TURKEY WORKİNG TO FORM POLİCY ON GENETİCALLY MODİFİED ORGANİSMS - TURKİSH DAİLY NEWS - MAYIS'2005
25.05.2005 (Son Güncelleme: 30.05.2005 16:14:33)
Turkey working to form policy on genetically modified organisms - Part II
Risk to biological (and career) diversity
ISTANBUL - Turkish Daily News
The introduction of transgenic crops is especially sensitive in Turkey, which boasts a rich biological stock with over 12,000 species of flora and fauna. This compares to 13,000 in all of Europe.
Archeologists have found the earliest strains of domesticated wheat in the fertile crescent of ancient Mesopotamia, specifically at a site in present day Turkey near the Syrian border. A bio-engineering scientist in Turkey with five years of experience in DNA testing of transgenic crops said that she came to the subject with an open mind, "neither for nor against, but now the risk side seems to outweigh the benefits for me."
She declined to reveal her name while pursuing a court case against her university for this month reassigning her to another department and taking her lab away. The researcher had raised funds from government and industry (80,000 euros from the State Planning Organization and 175,000 euros from Turkish food conglomerate Ülker) to set up an independent laboratory. She was days away from final stage testing on seed samples gathered around Turkey when the news came from her rector.
The chairman of the Agricultural Engineers Association, Gökhan Günaydın, said they were aware of the woman'S SİTUATİON AND WERE WRİTİNG A FORMAL LETTER OF SUPPORT. "WHERE THE PRESSURE COMES FROM İS NOT CLEAR, EXCEPT THAT THE SAME PRESSURE İS COMİNG TO OUR ASSOCİATİON," HE SAİD. "THEY BLAME US AS ANTİ-GMO ACTİVİSTS, BUT I STOOD UP İN PARLİAMENT LAST MONTH AND SAİD THAT WE HAVE NO FİNANCİAL TİES TO ANY OF THESE COMPANİES, UNLİKE CERTAİN ACADEMİCİANS WHO HAVE A SALARY FROM THEİR UNİVERSİTY AND AT THE SAME TİME, TAKE MONEY AS CONSULTANTS TO İNDUSTRY."
RESEARCHERS İN THE UK CONDUCTED TESTS ON THE EFFECTS ON BİO-DİVERSİTY OF GM OİL SEED RAPE AND CORN, STUDYİNG THE AMOUNT OF WEED SEEDS AND BİOMASS LEFT AFTER HARVEST. OVERALL RESULTS SHOWED A DETRİMENTAL EFFECT ON WİLD PLANTS AND ANİMALS, THOUGH İNİTİAL LOWER RATES OF HERBİCİDE APPLİCATİON WİTH THE CORN CROP BENEFİTED İNSECTS AND BİRDS.
THE TROUBLE İN TURKEY İS THAT THE GOVERNMENT İS TRYİNG TO PLEASE ALL SİDES -- THE PUBLİC, THE EU AND THE UNİTED STATES.
"THE MİNİSTRY (AGRİCULTURE) HAS CHANGED İTS TUNE EVERY TİME, FROM NO GM SEEDS AT ALL, TO ONLY SOME, TO NO GM GRAİN İMPORTS, TO ONLY THOSE FOR ANİMAL FEED," SAİD THE UNİVERSİTY RESEARCHER. FOR EXAMPLE, GÜNAYDIN CİTED A STUDY AT MİDDLE EASTERN TECHNİCAL UNİVERSİTY (METU) THAT FOUND GM TOMATO SEEDS İN TURKEY. "THE MİNİSTER OF AGRİCULTURE SAİD İT WAS NOT TRUE, THAT TESTİNG WAS COMPLİCATED AND THAT THE SCHOOL MUST HAVE MADE A MİSTAKE, BUT METU RESEARCHER CANDAN GURAKAN CAME BACK AND ASSERTED THAT FOREİGN LABS HAD CONFİRMED THE FİNDİNGS," HE SAİD.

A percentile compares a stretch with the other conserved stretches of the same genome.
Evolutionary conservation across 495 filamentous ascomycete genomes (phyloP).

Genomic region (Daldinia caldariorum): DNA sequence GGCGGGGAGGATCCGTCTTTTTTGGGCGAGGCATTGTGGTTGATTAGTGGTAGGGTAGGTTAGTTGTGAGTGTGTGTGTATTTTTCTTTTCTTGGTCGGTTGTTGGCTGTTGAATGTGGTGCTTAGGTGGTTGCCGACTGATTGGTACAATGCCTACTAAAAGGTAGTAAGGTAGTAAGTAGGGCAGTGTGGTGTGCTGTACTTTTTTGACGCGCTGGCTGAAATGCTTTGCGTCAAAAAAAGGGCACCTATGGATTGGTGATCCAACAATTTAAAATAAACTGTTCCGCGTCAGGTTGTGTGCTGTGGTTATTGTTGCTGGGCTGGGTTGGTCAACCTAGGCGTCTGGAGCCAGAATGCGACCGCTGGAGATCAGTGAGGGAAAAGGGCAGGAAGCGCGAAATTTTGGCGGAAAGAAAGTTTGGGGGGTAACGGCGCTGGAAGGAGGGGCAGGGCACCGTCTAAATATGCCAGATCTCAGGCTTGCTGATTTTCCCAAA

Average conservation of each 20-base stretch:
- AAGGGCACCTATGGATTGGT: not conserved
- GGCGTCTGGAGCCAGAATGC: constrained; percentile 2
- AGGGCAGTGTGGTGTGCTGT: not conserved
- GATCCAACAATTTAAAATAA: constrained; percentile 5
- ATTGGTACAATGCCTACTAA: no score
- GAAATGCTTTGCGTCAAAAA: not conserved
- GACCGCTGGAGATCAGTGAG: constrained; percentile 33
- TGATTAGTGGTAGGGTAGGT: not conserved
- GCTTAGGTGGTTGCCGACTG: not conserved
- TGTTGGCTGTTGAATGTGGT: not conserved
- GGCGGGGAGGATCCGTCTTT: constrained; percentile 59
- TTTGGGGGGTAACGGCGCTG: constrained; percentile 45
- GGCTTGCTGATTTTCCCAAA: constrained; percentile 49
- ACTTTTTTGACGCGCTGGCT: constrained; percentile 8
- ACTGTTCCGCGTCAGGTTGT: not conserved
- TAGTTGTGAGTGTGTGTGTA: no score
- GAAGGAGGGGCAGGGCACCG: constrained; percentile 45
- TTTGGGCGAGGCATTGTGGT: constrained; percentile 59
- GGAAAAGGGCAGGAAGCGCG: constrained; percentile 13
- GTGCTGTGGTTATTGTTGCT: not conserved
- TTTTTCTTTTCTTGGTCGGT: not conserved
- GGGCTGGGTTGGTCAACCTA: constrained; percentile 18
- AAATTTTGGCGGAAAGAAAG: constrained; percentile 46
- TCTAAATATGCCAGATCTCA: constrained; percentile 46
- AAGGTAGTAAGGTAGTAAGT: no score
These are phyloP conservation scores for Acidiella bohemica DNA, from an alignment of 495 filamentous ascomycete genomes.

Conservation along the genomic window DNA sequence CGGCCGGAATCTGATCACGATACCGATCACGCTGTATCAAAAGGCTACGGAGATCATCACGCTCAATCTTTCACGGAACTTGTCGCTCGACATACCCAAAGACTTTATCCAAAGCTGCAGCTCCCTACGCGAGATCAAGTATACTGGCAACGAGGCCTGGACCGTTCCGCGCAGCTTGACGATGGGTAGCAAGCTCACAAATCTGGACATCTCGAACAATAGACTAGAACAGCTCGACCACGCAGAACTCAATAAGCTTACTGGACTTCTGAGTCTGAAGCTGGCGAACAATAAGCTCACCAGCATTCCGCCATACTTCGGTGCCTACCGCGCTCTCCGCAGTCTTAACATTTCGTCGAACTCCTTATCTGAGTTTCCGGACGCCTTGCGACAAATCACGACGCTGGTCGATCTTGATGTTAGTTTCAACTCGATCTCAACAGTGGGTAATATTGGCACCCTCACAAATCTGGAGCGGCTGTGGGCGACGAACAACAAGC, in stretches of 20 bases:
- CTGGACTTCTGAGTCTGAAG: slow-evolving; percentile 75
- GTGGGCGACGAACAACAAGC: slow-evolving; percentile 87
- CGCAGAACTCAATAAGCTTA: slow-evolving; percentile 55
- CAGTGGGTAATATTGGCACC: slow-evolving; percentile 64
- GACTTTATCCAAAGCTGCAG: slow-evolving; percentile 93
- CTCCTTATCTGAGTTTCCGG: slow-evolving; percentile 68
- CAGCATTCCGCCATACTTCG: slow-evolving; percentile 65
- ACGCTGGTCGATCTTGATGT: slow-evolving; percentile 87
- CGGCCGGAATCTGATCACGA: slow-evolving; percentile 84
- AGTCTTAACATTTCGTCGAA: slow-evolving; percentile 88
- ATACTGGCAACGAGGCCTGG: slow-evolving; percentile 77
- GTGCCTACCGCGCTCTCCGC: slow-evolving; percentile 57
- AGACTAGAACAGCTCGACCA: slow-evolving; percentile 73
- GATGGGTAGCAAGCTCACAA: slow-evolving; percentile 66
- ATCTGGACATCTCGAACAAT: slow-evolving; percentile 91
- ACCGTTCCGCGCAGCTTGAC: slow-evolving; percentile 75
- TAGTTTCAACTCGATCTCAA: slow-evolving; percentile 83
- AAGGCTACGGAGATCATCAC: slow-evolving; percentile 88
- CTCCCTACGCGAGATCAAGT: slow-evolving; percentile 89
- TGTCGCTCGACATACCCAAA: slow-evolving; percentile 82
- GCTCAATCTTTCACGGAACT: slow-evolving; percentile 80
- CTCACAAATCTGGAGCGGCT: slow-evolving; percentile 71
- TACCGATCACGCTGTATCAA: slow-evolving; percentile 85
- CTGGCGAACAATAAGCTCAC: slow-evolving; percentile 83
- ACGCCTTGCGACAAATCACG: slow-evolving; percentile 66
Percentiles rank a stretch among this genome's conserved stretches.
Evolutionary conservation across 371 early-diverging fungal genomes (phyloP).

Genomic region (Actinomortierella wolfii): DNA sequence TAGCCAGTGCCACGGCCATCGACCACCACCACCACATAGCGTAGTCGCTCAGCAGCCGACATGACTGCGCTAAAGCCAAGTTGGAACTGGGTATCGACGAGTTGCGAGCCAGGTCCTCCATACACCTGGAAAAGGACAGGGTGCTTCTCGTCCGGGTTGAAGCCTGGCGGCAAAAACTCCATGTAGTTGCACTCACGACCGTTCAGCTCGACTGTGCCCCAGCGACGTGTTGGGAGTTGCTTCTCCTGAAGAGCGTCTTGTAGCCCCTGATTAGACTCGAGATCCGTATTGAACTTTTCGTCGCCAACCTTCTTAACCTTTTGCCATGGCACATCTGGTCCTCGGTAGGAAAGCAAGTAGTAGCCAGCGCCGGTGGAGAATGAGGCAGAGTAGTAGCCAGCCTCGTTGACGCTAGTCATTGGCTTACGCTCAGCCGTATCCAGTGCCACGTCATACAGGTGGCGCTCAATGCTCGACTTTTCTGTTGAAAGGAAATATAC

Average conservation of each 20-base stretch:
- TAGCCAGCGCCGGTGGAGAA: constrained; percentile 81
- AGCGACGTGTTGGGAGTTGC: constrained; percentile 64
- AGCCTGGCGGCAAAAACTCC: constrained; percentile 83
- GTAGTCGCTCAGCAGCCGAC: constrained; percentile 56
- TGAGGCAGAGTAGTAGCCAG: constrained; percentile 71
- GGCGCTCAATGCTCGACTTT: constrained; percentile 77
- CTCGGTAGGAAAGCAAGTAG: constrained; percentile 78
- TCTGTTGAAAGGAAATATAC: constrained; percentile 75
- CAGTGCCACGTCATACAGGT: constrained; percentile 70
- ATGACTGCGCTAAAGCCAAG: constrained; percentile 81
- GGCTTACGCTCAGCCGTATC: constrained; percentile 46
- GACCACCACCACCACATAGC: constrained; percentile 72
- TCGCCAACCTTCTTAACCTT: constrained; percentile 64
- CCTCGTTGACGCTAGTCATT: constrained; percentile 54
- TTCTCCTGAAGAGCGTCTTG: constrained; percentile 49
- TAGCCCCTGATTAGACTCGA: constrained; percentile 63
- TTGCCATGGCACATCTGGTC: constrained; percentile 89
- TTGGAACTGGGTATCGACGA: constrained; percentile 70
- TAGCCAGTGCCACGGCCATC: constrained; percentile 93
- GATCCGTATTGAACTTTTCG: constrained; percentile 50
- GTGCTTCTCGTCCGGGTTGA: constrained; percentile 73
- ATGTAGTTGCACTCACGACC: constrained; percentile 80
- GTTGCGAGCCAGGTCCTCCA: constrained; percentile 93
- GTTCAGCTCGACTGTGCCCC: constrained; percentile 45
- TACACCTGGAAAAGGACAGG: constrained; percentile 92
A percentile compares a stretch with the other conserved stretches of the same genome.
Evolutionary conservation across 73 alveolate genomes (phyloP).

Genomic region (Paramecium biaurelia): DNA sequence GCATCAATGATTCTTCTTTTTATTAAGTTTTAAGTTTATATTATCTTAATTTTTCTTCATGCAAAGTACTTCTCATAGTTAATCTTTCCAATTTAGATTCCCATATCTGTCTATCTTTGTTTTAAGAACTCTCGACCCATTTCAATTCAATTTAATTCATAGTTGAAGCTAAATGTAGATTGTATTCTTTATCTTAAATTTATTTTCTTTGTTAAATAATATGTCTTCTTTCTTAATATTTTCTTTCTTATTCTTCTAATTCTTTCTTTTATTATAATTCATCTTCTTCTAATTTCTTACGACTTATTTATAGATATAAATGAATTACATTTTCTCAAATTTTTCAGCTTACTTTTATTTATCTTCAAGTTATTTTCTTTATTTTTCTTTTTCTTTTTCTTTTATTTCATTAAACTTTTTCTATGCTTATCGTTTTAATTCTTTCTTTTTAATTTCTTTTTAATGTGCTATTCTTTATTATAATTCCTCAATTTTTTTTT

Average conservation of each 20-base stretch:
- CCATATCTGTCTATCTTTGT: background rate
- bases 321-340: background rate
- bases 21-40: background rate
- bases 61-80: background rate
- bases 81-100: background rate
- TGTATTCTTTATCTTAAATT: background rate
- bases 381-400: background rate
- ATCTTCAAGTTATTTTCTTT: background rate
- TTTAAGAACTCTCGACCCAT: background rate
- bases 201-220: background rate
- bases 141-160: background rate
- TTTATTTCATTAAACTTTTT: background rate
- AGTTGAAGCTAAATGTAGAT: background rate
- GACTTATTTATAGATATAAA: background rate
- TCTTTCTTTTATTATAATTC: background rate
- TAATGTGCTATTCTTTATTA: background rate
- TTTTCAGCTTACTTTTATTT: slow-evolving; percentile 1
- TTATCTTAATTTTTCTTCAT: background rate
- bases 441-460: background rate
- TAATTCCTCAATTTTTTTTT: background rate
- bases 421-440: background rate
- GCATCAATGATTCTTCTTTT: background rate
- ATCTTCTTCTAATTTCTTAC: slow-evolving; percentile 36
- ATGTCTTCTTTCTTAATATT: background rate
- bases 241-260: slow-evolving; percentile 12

&NBSP;EVERYONE İNTERVİEWED AGREED THAT TURKİSH CUSTOMS DOES NOTHİNG TO CONTROL THE İMPORTATİON OF GMO SEEDS. "CUSTOMS DOES ABSOLUTELY NO TESTİNG, ONLY ACCEPTİNG THE İMPORTER's declaration," said Günaydın. The temporarily anonymous university researcher said she believes "GM corn and soy to be growing, Turkey'S TWO LARGEST CROPS, AND OF COURSE WE ALREADY FOUND TOMATOES."
TESTİNG İS DİFFİCULT İF YOU DON't know what you'RE LOOKİNG FOR, SUCH AS İS REQUİRED WİTH PROTEİN-SPECİFİC FİELD TESTS. RESEARCHERS WORRY ABOUT THE RİSK TO BİODİVERSİTY BECAUSE THE NEWLY İNTRODUCED TRAİTS COME FROM DOMİNANT GENES, WHİCH MEAN THEY MAY BE VERY DİFFİCULT, İF NOT İMPOSSİBLE, TO BREED OUT. THE WOMAN MENTİONED AMERİCAN APPROVAL OF PATENTED CROPS İN IRAQ AS A REAL DANGER TO TURKEY's huge GAP irrigation project in the Southeast. The risk from cross-pollination is very real to one of the country'S MOST İMPORTANT AGRİCULTURAL PRODUCTİON AREAS.
"I HEAR THEY ARE PASSİNG OUT FREE SAMPLES OF THE SEED İN MANİSA AND ADİPAZARİ, CORN SEED," SAİD THE BESİEGED RESEARCHER. "THE MİNİSTRY JUST DOESN't want to be the one to say GMOs already exist in Turkey."
Genetic modification for agricultural purposes aims at either making a plant poisonous to insects or tolerant to various herbicides. The most famous herbicide-related treatment prepares a plant to tolerate glyophosphate, a weed-killer patented by Monsanto and marketed under the trade name Roundup. Crop seed bio-engineered to tolerate the herbicide is marketed as Roundup Ready.
Chemical companies involved in the business of developing biotechnology for agricultural applications aim to "stack" the genetic traits, so that a corn resistant to certain herbicides may also contain a protein toxic to insects. The most common form of built-in pesticide comes from transferring a gene from a common soil bacterium, Bacillus thuringiensis, into a plant, say corn, which then renders the corn'S LEAF TİSSUE TOXİC TO CATERPİLLARS, WHİCH FEED ON THAT CROP. CORN ENGİNEERED THİS WAY İS KNOWN AS BT CORN.